This is the story of a master toymaker who discovers a magical kingdom of elves in the North Pole and becomes Santa Claus. But when Santa's eager-to-please elf Patch leaves the North Pole for the big streets of New York City, he becomes mixed up with a dastardly toy tycoon's plans to take over Christmas. And so begins Santa's adventure - to rescue his faithful elf and to save Christmas for all the children of the world!Written by
At the very end of the movie, B.Z. is shown floating far away in outer space far from Earth's atmosphere. Since there's no oxygen in outer space, he should be dead and not screaming for help. See more »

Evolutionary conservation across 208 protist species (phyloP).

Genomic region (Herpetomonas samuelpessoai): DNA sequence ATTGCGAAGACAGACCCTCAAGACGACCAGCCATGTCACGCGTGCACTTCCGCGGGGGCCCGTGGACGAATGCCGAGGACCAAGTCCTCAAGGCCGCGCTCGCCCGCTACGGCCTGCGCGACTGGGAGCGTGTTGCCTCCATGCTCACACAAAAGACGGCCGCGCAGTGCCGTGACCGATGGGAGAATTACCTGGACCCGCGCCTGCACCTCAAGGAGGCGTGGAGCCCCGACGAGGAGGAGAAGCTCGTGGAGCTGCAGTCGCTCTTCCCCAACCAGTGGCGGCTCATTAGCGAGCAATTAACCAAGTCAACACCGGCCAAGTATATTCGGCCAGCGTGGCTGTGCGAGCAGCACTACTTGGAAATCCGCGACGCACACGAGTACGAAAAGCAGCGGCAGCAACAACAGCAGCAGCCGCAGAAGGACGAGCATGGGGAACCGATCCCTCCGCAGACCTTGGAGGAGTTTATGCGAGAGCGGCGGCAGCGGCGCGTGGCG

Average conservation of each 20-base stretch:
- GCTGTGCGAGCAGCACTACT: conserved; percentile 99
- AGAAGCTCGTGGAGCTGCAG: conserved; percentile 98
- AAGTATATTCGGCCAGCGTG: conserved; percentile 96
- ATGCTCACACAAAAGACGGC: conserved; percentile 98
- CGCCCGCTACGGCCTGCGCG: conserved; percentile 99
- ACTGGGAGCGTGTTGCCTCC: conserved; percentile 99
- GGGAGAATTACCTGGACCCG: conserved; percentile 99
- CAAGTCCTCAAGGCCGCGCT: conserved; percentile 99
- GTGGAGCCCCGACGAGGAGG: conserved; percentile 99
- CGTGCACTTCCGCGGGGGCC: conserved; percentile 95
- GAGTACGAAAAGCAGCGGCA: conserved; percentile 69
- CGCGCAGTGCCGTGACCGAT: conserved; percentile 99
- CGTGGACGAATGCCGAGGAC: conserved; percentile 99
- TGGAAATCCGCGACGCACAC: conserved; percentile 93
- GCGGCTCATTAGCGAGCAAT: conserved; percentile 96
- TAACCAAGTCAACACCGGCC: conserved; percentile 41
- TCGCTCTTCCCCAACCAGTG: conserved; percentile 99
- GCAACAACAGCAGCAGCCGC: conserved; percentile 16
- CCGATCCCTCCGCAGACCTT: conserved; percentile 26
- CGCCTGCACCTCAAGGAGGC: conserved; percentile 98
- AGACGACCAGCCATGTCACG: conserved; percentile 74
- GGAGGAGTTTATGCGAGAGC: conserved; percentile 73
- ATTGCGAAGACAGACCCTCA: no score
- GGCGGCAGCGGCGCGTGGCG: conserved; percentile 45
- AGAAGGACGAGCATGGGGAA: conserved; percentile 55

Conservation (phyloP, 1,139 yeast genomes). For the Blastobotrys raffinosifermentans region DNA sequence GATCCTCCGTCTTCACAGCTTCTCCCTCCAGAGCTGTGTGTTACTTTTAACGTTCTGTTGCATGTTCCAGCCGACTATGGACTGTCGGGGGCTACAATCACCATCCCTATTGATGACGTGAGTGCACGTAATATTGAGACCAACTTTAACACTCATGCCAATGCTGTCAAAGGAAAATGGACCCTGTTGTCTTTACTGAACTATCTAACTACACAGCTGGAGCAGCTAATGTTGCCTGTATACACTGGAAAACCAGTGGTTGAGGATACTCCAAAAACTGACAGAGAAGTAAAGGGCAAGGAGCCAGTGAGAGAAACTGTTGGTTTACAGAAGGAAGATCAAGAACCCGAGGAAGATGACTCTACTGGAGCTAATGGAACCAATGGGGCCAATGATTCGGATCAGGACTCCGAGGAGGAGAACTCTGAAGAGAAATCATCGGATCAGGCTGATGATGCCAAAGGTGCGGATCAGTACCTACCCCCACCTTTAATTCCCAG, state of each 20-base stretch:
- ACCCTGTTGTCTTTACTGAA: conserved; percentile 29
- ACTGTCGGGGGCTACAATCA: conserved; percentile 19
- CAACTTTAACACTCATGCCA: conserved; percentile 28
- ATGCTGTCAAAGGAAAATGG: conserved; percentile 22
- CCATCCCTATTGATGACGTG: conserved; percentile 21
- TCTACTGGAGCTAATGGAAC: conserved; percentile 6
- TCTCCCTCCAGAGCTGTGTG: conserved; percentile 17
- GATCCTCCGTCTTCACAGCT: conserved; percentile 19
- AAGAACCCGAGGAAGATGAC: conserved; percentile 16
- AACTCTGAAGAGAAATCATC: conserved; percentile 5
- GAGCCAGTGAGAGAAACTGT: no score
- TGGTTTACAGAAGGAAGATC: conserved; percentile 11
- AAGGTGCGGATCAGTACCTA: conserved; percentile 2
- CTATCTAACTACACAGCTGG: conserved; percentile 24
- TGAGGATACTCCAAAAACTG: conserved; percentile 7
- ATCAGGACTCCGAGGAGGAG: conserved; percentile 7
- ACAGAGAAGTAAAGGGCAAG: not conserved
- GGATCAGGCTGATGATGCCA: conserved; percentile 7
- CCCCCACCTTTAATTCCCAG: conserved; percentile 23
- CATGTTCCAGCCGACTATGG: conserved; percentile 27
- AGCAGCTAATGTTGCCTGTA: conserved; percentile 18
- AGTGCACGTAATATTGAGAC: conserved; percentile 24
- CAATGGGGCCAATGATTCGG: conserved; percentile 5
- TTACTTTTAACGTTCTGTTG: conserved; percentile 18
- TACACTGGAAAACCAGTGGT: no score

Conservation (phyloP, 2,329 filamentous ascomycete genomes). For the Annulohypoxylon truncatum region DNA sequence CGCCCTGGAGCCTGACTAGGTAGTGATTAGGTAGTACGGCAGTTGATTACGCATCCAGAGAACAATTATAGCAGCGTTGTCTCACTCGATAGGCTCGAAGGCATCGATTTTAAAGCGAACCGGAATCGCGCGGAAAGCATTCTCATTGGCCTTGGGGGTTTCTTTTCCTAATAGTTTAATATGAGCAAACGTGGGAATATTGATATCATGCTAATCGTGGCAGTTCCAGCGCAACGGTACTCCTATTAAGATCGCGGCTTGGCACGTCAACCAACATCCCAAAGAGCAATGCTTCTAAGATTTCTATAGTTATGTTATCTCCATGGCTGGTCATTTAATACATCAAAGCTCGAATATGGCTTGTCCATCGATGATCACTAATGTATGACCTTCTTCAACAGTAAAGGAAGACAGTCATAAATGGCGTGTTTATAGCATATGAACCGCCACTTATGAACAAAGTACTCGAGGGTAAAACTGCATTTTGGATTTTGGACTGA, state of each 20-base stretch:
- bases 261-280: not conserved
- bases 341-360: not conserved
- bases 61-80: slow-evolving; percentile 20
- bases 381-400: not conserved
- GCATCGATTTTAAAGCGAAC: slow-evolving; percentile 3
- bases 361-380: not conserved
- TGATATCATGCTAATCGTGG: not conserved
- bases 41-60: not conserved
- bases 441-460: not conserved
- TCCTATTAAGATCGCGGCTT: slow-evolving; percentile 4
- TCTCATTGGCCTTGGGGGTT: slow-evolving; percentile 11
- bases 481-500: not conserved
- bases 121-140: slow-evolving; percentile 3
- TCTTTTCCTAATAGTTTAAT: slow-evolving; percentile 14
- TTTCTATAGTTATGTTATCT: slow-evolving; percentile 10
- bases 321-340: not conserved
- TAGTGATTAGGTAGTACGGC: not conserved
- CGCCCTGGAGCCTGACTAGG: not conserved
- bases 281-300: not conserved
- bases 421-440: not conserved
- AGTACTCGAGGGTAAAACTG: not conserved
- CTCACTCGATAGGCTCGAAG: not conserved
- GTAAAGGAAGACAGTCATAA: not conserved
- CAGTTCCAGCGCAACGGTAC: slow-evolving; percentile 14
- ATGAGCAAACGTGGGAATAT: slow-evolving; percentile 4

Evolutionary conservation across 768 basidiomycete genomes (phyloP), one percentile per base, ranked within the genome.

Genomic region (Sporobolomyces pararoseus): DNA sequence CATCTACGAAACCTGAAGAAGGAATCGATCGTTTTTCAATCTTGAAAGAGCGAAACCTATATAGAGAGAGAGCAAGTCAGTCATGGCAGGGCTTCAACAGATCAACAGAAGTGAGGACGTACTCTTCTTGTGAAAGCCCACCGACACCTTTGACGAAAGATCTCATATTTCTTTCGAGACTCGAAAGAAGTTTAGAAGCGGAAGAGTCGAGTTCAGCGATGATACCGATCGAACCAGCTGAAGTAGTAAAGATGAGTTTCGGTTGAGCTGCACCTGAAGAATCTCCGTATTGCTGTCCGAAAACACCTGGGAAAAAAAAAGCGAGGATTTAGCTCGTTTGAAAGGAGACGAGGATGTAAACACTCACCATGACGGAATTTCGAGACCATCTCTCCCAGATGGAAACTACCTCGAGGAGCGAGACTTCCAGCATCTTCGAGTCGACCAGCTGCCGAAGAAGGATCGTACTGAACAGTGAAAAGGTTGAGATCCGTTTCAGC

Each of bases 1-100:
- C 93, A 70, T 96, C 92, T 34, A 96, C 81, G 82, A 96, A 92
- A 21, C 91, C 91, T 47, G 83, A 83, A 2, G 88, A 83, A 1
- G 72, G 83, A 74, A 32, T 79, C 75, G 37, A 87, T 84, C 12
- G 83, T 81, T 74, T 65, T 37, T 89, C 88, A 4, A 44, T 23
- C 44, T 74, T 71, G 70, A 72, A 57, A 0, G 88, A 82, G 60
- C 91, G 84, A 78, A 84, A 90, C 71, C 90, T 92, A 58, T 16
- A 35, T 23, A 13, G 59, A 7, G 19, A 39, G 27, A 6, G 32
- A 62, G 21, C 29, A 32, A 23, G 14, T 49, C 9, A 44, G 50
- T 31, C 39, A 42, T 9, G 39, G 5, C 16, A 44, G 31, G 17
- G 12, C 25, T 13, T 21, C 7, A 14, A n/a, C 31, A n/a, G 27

I, Richard Washington, am the self-proclaimed "Elf Without Jingles." Santa Claus: The Movie is the major reason why. Since posting my previous comments on this film here on the Internet Movie Database, the web has been flooded with never information not only about this particular film itself, but also about the further adventures, and subsequent downfall, of the father-and-son production team of Alexander and Ilya Salkind, without whom, as I mention on my KringleQuest.com website, the magic of Santa Claus: The Movie would not have been possible at all. Nevertheless, more and more Santa Claus: The Movie fans are coming out of their shells, and letting their voices be heard about director Jeannot Szwarc's delightful holiday odyssey, which follows the over-imaginative elf named Patch on a journey of discovery, as he becomes the first among Santa's Elves to experience in depth the full spectrum of the human condition. The visual effects are quite state-of-the-art, given that we are talking about a movie that was made in 1984-85, long before computer-generated imagery ever became so much as a gleam in the eyes of those wizards at Industrial Light & Magic! Derek Meddings makes an excellent effort in supervising these spectacular sequences; aided by David Lane and Roy Field, he leads a team of magicians whose work is best described as --- WOW!!! The performances cannot be faulted, either. Dudley Moore as Patch himself conveys the spirited wonder and tragic naivete of a child just learning the dark side of play; John Lithgow, portraying the instrument of that dark side, chomps the scenes with over-obsessedness; and David Huddleston radiates the wisdom of the Multiverse as the Knight of Christmas. One of the reasons I founded KringleQuest.com was to increase public awareness of the films of the Salkinds; since Alexander's death nearly 7 years ago, the Salkind film library --- which encompasses his pre-Superman films from 1945 to 1977, including the two Musketeer movies and Crossed Swords (based on The Prince and the Pauper); plus Supergirl, the never-released Where is Parsifal?, and (of course) Santa Claus: The Movie, are all languishing in various studio vaults throughout the world, abandoned by their original copyright owners. This, to me, is wrong. In the United States, no motion picture should be abandoned because its copyright has expired; and this, I fear, is what is happening with the Salkind Library. Perhaps by increasing public awareness of this senseless treatment of film, maybe more fans of Santa Claus: The Movie will emerge and save this very special film. Which, as you might expect, was what I had hoped to accomplish with KringleQuest.com all along. So, fellow elves, anyone out there willing to lend a hand and help an Elf Without Jingles rescue a very unusual Christmas movie? I'm here if you'd like to learn more. The e-mail address is above. Please let me hear from you soon.
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